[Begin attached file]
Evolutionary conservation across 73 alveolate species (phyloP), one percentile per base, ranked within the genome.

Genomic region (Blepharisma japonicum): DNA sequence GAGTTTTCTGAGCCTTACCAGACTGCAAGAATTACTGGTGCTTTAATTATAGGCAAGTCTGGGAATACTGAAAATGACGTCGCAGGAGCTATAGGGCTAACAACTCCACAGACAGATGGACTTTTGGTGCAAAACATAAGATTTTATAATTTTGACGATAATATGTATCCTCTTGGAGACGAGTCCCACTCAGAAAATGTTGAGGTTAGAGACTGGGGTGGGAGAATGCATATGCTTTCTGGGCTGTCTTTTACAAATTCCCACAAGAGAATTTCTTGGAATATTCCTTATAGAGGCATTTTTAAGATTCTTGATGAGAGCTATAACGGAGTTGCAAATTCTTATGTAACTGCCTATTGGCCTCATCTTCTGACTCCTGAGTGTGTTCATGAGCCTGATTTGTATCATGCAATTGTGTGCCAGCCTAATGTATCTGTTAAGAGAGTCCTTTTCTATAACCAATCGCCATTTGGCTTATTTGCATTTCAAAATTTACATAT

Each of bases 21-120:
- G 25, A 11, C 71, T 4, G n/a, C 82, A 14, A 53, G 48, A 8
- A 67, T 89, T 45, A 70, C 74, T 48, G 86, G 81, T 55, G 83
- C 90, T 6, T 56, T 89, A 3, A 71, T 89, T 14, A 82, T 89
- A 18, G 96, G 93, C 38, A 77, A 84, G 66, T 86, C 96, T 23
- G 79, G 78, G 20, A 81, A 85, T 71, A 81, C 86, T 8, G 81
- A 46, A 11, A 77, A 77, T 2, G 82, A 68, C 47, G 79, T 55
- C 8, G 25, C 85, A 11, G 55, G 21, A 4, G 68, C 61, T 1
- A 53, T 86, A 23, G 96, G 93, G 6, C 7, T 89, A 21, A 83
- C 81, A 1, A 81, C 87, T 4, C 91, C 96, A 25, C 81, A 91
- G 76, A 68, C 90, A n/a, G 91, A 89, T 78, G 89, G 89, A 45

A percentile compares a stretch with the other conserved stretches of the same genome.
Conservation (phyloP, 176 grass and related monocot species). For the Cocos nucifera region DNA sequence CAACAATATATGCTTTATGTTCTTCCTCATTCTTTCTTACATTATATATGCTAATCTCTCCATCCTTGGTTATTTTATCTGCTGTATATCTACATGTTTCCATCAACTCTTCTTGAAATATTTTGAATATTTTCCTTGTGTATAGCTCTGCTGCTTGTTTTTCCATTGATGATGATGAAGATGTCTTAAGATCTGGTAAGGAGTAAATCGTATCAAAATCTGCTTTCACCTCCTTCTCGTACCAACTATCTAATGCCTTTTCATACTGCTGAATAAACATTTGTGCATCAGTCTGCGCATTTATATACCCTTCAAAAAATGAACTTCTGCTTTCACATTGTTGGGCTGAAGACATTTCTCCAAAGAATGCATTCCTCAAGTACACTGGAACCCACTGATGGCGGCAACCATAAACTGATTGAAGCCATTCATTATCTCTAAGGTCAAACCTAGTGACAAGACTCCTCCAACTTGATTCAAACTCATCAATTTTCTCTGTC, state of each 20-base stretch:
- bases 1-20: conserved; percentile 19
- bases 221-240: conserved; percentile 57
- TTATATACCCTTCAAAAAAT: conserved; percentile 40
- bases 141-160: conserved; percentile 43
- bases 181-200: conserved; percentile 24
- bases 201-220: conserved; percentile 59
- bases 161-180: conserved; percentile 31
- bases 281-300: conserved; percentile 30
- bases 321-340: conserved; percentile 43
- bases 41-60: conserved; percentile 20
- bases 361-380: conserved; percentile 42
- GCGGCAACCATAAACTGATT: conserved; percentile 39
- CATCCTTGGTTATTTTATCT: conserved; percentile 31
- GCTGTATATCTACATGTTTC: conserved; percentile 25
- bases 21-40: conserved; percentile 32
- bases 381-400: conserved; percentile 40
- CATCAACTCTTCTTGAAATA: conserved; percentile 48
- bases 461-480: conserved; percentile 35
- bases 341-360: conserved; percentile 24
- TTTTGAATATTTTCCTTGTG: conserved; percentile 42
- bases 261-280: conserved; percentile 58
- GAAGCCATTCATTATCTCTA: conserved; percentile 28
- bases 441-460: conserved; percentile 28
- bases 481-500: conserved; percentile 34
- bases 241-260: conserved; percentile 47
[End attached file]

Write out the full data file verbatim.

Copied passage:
Evolutionary conservation across 73 alveolate species (phyloP), one percentile per base, ranked within the genome.

Genomic region (Blepharisma japonicum): DNA sequence GAGTTTTCTGAGCCTTACCAGACTGCAAGAATTACTGGTGCTTTAATTATAGGCAAGTCTGGGAATACTGAAAATGACGTCGCAGGAGCTATAGGGCTAACAACTCCACAGACAGATGGACTTTTGGTGCAAAACATAAGATTTTATAATTTTGACGATAATATGTATCCTCTTGGAGACGAGTCCCACTCAGAAAATGTTGAGGTTAGAGACTGGGGTGGGAGAATGCATATGCTTTCTGGGCTGTCTTTTACAAATTCCCACAAGAGAATTTCTTGGAATATTCCTTATAGAGGCATTTTTAAGATTCTTGATGAGAGCTATAACGGAGTTGCAAATTCTTATGTAACTGCCTATTGGCCTCATCTTCTGACTCCTGAGTGTGTTCATGAGCCTGATTTGTATCATGCAATTGTGTGCCAGCCTAATGTATCTGTTAAGAGAGTCCTTTTCTATAACCAATCGCCATTTGGCTTATTTGCATTTCAAAATTTACATAT

Each of bases 21-120:
- G 25, A 11, C 71, T 4, G n/a, C 82, A 14, A 53, G 48, A 8
- A 67, T 89, T 45, A 70, C 74, T 48, G 86, G 81, T 55, G 83
- C 90, T 6, T 56, T 89, A 3, A 71, T 89, T 14, A 82, T 89
- A 18, G 96, G 93, C 38, A 77, A 84, G 66, T 86, C 96, T 23
- G 79, G 78, G 20, A 81, A 85, T 71, A 81, C 86, T 8, G 81
- A 46, A 11, A 77, A 77, T 2, G 82, A 68, C 47, G 79, T 55
- C 8, G 25, C 85, A 11, G 55, G 21, A 4, G 68, C 61, T 1
- A 53, T 86, A 23, G 96, G 93, G 6, C 7, T 89, A 21, A 83
- C 81, A 1, A 81, C 87, T 4, C 91, C 96, A 25, C 81, A 91
- G 76, A 68, C 90, A n/a, G 91, A 89, T 78, G 89, G 89, A 45

A percentile compares a stretch with the other conserved stretches of the same genome.
Conservation (phyloP, 176 grass and related monocot species). For the Cocos nucifera region DNA sequence CAACAATATATGCTTTATGTTCTTCCTCATTCTTTCTTACATTATATATGCTAATCTCTCCATCCTTGGTTATTTTATCTGCTGTATATCTACATGTTTCCATCAACTCTTCTTGAAATATTTTGAATATTTTCCTTGTGTATAGCTCTGCTGCTTGTTTTTCCATTGATGATGATGAAGATGTCTTAAGATCTGGTAAGGAGTAAATCGTATCAAAATCTGCTTTCACCTCCTTCTCGTACCAACTATCTAATGCCTTTTCATACTGCTGAATAAACATTTGTGCATCAGTCTGCGCATTTATATACCCTTCAAAAAATGAACTTCTGCTTTCACATTGTTGGGCTGAAGACATTTCTCCAAAGAATGCATTCCTCAAGTACACTGGAACCCACTGATGGCGGCAACCATAAACTGATTGAAGCCATTCATTATCTCTAAGGTCAAACCTAGTGACAAGACTCCTCCAACTTGATTCAAACTCATCAATTTTCTCTGTC, state of each 20-base stretch:
- bases 1-20: conserved; percentile 19
- bases 221-240: conserved; percentile 57
- TTATATACCCTTCAAAAAAT: conserved; percentile 40
- bases 141-160: conserved; percentile 43
- bases 181-200: conserved; percentile 24
- bases 201-220: conserved; percentile 59
- bases 161-180: conserved; percentile 31
- bases 281-300: conserved; percentile 30
- bases 321-340: conserved; percentile 43
- bases 41-60: conserved; percentile 20
- bases 361-380: conserved; percentile 42
- GCGGCAACCATAAACTGATT: conserved; percentile 39
- CATCCTTGGTTATTTTATCT: conserved; percentile 31
- GCTGTATATCTACATGTTTC: conserved; percentile 25
- bases 21-40: conserved; percentile 32
- bases 381-400: conserved; percentile 40
- CATCAACTCTTCTTGAAATA: conserved; percentile 48
- bases 461-480: conserved; percentile 35
- bases 341-360: conserved; percentile 24
- TTTTGAATATTTTCCTTGTG: conserved; percentile 42
- bases 261-280: conserved; percentile 58
- GAAGCCATTCATTATCTCTA: conserved; percentile 28
- bases 441-460: conserved; percentile 28
- bases 481-500: conserved; percentile 34
- bases 241-260: conserved; percentile 47